Saturday, February 28
Transportation Secretary James A. Aloisi is taking his show on the road, hoping to persuade reluctant legislators and drivers that, absent an increase to the gas tax, that road will crumble, as will the state's fragile transportation network.

Gov. Deval L. Patrick's proposal to raise the gas tax by 19 cents a gallon is a reasonable response to the state's desperate times. The Massachusetts Bay Transportation Authority is drowning in $5 billion in debt. The Turnpike is virtually bankrupt, owing $2.2 billion. A study last year concluded it will cost nearly $1 billion a year just to maintain our current roads and bridges. And we need to do so much more than maintain.

So Mr. Aloisi has agreed to play the state's transit bully, convincing drivers that they have to pay more, state agencies that they must consolidate, and state legislators that they must pass a tax hike. We hope he is successful, but the entrenched interests on all sides of this fight are experienced combatants and reluctant to change.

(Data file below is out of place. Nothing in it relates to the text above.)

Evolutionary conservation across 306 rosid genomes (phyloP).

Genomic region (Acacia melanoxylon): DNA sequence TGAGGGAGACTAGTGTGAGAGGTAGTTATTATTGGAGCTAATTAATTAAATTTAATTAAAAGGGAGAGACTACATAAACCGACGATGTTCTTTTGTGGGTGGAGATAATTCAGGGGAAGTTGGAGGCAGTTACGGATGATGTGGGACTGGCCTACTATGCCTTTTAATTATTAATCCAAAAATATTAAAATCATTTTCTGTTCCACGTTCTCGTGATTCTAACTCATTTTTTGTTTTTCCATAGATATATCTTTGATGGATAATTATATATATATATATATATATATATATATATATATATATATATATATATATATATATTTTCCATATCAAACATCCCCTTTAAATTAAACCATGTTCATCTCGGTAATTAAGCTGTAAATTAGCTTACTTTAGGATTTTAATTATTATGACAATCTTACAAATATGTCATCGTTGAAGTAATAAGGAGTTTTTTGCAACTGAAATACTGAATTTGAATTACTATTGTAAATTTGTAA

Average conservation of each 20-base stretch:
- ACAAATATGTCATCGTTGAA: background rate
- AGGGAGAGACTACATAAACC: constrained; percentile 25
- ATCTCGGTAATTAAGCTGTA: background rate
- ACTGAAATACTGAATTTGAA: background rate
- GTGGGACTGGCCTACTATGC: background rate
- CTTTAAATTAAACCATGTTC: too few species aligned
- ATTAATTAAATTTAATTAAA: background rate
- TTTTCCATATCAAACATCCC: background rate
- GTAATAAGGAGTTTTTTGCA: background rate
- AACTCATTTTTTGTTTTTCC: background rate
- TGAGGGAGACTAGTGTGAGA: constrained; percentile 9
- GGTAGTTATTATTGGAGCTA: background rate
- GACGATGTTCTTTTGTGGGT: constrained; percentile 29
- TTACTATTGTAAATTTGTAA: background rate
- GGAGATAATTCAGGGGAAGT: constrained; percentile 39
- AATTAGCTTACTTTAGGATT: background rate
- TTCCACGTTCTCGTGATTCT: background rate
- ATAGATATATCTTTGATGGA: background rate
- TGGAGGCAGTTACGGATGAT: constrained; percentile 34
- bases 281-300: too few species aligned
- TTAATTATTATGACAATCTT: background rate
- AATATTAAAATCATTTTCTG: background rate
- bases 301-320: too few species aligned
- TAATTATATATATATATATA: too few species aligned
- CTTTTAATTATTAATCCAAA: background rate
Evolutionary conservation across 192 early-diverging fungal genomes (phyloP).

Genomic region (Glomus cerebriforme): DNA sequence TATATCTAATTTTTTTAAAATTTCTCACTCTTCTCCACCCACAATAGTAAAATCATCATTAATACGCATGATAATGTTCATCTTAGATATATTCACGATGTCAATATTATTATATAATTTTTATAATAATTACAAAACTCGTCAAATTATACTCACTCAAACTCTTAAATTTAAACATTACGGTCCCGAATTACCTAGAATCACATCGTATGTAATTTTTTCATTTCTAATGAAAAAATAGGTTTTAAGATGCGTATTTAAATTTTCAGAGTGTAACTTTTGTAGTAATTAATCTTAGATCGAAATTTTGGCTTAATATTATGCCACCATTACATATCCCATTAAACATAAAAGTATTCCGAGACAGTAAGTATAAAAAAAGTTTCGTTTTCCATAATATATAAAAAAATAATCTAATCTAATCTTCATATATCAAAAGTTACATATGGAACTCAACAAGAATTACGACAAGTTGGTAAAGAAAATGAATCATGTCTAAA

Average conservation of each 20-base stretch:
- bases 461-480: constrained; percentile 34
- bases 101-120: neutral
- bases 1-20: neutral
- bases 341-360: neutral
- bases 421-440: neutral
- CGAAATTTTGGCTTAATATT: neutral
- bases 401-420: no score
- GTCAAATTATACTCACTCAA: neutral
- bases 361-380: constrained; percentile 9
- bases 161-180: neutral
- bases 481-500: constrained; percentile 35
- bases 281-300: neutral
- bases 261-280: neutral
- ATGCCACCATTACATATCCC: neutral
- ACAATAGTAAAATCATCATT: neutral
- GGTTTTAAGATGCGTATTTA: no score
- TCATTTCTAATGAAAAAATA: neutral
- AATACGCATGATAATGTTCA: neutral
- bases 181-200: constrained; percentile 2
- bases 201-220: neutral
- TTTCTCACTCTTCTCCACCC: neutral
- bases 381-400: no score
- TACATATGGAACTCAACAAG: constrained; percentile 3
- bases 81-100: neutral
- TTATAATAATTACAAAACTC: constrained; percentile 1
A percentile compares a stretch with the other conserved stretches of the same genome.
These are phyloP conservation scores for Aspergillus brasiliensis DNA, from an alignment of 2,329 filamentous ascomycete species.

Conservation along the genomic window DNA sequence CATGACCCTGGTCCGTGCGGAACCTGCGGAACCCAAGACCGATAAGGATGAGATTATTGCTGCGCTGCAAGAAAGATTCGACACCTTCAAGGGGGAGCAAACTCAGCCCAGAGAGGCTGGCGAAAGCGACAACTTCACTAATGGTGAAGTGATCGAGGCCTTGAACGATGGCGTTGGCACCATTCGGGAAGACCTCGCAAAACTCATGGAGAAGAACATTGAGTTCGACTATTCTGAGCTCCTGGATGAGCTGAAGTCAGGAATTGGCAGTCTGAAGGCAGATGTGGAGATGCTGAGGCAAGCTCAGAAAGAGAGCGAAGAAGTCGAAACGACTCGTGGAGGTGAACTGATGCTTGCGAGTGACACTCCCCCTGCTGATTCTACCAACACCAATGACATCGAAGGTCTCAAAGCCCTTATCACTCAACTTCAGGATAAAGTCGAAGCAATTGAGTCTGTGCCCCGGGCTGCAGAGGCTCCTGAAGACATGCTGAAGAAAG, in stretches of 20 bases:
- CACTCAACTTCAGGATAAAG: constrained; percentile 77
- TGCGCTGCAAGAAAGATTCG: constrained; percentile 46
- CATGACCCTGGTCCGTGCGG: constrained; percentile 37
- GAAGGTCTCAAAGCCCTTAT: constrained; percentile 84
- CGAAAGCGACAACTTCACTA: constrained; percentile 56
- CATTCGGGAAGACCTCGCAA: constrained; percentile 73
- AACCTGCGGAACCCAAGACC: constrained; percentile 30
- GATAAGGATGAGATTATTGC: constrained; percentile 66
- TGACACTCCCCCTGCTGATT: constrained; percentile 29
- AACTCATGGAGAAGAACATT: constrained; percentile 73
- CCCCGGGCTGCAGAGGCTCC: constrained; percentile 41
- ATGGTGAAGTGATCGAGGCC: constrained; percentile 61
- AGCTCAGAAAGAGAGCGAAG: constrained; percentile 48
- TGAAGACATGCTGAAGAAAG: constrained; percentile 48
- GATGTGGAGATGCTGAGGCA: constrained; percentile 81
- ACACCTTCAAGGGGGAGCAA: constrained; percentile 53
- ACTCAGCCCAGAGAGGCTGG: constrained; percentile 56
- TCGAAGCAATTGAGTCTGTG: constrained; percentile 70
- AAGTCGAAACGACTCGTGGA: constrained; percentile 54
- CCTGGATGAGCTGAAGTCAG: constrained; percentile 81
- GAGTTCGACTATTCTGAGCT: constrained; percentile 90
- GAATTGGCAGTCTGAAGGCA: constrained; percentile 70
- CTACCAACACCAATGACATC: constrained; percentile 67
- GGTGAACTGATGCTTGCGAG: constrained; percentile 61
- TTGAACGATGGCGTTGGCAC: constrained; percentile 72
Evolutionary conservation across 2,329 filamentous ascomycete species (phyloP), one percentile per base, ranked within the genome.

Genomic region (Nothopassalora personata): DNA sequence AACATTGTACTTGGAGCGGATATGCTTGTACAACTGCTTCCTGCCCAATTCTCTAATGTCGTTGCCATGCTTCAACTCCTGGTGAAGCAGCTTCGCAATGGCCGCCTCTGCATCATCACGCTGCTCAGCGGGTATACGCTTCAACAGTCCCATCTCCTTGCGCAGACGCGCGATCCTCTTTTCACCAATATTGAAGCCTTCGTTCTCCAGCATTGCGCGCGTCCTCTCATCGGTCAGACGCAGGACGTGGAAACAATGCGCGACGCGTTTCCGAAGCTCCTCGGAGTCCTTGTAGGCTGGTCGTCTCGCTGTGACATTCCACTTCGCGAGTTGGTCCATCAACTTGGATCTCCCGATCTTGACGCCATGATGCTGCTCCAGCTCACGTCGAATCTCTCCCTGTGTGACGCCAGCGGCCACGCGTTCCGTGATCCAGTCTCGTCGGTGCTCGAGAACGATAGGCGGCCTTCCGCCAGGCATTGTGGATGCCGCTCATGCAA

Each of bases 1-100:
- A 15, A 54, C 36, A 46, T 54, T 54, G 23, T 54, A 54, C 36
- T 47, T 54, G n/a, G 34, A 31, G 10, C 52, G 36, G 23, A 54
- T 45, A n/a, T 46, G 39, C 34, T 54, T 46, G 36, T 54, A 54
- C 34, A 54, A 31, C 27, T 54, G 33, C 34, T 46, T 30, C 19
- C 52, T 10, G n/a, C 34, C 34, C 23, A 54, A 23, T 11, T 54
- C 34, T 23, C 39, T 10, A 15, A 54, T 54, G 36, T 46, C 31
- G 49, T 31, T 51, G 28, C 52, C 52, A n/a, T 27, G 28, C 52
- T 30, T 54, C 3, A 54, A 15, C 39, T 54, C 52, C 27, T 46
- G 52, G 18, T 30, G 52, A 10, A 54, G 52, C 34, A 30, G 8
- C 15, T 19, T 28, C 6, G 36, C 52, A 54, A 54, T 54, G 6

Mr. Aloisi is not varnishing the bitter truth or pretending that we can all have something for nothing. During a meeting on Friday with The Eagle, he said he has been stunned by the sense of entitlement he has found among the transportation agencies; breaking through that wall and letting reality shine in will be a challenge.

There is too much at stake for this initiative to fail. No one likes to pay taxes, but everyone likes to drive on safe roads and bridges. The proposal would require that the Berkshires receive money back in proportion to what we put in. That means more dollars to rebuild East Street in Pittsfield, West Street in Lenox, Route 43 in Williamstown and the Hadley Overpass in North Adams.